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Meta Abandons AR / VR “Reality OS” as Google Commences Work on its Own

After five years and the work of over 300 developers, Meta/Facebook is shelving its “Reality OS” project. The abandonment comes at about the same time as Google scales-up work on its own operating system for augmented reality devices. With headaches ahead for developers, XRApplied has come forward with a solution for dealing with the shifting sands of VR / AR hardware and OS compatibility.

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Alongside its Oculus and other Augmented/Virtual Reality (AR / VR) headset projects, another big focus of development at Facebook for some years now has been its in-house AR / VR Operating System (OS).

Since 2017, more than 300 people have worked on its development. However, this week, the company has shelved the project indefinitely, according to reporting by The Information.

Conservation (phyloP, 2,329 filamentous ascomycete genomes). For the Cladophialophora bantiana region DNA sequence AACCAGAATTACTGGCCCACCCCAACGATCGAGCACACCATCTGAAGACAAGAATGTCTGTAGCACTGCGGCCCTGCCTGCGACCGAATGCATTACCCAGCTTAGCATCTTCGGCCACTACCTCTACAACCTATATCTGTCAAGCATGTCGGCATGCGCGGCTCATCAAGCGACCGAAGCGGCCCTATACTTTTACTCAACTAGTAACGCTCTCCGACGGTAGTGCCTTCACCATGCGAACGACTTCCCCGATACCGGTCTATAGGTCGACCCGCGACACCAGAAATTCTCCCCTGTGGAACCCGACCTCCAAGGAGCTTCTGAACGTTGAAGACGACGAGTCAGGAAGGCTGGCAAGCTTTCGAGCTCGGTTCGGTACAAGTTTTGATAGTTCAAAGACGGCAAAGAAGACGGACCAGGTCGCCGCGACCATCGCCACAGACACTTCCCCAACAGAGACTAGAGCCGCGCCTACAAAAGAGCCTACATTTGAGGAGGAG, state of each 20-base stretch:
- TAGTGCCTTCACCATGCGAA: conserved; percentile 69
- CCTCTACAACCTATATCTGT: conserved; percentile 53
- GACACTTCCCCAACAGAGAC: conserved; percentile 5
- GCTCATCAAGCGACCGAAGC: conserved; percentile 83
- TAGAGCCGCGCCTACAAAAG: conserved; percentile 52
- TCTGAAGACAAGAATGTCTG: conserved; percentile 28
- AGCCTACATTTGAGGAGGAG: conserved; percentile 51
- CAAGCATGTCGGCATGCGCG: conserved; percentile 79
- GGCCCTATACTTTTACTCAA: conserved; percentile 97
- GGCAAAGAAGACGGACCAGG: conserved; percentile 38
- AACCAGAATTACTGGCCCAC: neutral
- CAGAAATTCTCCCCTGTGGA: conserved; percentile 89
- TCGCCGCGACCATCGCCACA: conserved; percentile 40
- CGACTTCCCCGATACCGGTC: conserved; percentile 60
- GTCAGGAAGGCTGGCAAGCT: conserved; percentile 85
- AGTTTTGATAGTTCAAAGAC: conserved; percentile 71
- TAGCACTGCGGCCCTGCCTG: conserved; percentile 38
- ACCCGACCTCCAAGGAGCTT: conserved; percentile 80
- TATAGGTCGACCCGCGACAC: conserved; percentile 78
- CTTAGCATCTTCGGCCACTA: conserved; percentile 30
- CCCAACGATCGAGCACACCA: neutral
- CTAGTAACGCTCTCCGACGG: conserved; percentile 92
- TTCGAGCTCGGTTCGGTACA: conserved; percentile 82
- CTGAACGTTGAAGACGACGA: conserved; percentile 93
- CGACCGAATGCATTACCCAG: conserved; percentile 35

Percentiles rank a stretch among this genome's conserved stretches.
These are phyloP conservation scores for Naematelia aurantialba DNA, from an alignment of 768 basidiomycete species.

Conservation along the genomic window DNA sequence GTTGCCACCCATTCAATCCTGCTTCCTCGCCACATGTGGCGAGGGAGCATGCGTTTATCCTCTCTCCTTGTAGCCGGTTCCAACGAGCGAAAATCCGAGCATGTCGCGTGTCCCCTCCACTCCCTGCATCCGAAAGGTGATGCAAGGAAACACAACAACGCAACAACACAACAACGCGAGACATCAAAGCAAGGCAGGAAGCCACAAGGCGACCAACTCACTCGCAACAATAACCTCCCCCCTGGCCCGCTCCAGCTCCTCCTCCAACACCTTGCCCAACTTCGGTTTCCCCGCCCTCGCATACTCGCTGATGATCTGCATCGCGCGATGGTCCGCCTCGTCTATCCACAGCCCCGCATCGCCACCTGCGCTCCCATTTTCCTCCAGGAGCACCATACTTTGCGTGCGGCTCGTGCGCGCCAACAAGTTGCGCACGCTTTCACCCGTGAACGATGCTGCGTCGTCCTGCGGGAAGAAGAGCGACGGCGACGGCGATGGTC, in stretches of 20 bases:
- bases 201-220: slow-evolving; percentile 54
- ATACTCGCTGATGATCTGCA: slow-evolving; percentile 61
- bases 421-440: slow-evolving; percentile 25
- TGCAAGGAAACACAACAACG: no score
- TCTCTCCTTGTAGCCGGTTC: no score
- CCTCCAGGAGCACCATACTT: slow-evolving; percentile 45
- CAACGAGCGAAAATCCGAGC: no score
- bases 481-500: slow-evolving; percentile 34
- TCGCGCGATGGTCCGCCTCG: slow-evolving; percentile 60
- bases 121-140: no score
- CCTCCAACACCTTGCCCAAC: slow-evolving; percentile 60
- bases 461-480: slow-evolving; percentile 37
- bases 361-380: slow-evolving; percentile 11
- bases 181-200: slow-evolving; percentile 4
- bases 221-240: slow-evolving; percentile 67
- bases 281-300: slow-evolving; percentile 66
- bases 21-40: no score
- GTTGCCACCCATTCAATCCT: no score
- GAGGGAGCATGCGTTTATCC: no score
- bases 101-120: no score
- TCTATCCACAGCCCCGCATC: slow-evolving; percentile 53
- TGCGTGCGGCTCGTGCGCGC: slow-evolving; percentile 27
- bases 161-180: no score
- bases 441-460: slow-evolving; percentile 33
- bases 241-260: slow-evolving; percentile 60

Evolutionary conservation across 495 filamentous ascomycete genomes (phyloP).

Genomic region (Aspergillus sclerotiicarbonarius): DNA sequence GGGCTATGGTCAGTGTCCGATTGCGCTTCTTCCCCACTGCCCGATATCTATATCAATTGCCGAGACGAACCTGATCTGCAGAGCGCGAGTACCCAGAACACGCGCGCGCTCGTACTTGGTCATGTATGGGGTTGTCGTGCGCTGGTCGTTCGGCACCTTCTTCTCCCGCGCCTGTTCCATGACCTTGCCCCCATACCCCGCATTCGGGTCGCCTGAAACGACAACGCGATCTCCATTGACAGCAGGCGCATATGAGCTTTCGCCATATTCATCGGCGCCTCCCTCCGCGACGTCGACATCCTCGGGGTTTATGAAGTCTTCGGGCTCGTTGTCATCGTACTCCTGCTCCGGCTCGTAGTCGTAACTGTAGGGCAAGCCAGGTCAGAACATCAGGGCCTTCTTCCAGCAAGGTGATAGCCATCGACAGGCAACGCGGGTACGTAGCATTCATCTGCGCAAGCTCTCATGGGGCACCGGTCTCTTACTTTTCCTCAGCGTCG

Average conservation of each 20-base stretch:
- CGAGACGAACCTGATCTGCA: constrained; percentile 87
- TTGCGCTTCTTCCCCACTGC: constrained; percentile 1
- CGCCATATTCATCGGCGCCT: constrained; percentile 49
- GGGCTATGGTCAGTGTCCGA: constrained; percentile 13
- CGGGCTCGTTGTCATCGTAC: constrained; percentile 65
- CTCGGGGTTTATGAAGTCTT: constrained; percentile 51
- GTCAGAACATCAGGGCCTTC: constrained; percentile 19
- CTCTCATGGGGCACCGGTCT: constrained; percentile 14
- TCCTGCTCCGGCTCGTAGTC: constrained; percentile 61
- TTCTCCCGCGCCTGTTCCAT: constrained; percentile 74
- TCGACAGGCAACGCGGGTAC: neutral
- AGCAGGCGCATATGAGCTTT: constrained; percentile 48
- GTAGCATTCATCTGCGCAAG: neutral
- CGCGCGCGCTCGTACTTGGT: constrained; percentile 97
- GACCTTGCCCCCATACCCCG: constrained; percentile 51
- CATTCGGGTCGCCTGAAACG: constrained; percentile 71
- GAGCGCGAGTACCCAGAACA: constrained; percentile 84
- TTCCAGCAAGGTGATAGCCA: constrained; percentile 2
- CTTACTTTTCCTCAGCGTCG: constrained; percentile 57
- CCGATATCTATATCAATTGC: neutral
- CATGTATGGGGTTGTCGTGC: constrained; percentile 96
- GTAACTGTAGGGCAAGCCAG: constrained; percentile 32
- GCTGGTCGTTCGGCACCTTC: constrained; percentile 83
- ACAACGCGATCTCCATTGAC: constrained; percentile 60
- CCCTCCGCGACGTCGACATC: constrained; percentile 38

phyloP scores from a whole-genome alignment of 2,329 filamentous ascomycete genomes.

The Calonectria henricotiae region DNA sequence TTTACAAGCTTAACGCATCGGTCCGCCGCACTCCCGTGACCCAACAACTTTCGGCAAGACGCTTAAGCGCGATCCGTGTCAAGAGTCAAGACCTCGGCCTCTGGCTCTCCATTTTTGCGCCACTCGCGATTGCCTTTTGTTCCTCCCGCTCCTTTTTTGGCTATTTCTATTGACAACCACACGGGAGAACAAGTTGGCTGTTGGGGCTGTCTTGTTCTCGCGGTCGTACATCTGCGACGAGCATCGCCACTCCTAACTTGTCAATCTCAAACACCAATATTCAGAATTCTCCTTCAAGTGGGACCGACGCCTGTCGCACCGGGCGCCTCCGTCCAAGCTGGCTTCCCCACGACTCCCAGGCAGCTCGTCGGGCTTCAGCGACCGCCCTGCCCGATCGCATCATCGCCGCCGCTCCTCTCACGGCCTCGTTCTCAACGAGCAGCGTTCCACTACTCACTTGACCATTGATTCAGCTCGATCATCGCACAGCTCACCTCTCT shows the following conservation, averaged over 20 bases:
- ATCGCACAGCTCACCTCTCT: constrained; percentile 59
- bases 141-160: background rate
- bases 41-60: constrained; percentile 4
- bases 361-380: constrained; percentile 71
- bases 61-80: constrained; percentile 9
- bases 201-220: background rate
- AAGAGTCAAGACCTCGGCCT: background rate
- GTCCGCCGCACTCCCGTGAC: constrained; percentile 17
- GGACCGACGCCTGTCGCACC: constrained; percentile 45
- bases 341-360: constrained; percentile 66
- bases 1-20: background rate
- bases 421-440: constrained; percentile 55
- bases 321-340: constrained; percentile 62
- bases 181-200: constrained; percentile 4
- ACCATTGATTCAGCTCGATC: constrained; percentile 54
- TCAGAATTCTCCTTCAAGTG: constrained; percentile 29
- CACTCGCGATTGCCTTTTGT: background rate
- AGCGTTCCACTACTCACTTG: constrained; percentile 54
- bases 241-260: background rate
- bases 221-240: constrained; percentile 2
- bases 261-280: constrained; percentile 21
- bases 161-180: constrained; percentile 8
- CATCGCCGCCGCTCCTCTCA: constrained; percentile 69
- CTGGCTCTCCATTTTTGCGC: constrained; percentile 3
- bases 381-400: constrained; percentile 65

Known as XR, this was the “reality” OS

The code name for the OS project was (unimaginatively) XR—the catchall term for AR, VR and MR. According to the reporting by The Information, XR is indeed the “reality” which Mark Zuckerberg and Andrew Bosworth spoke about last June during a live Q&A hosted on Instagram.

As for project specifics, XR was to be a micro-kernel operating system which, unlike Android (or Linux), aimed to give Facebook/Meta (NASDAQ: FB) tighter control over the different hardware layers of its products. The two leaders had indicated that the team was well advanced in its work, indicating at the time that the arrival was in the “not so distant” future.

Far from the end of Meta’s XR ambitions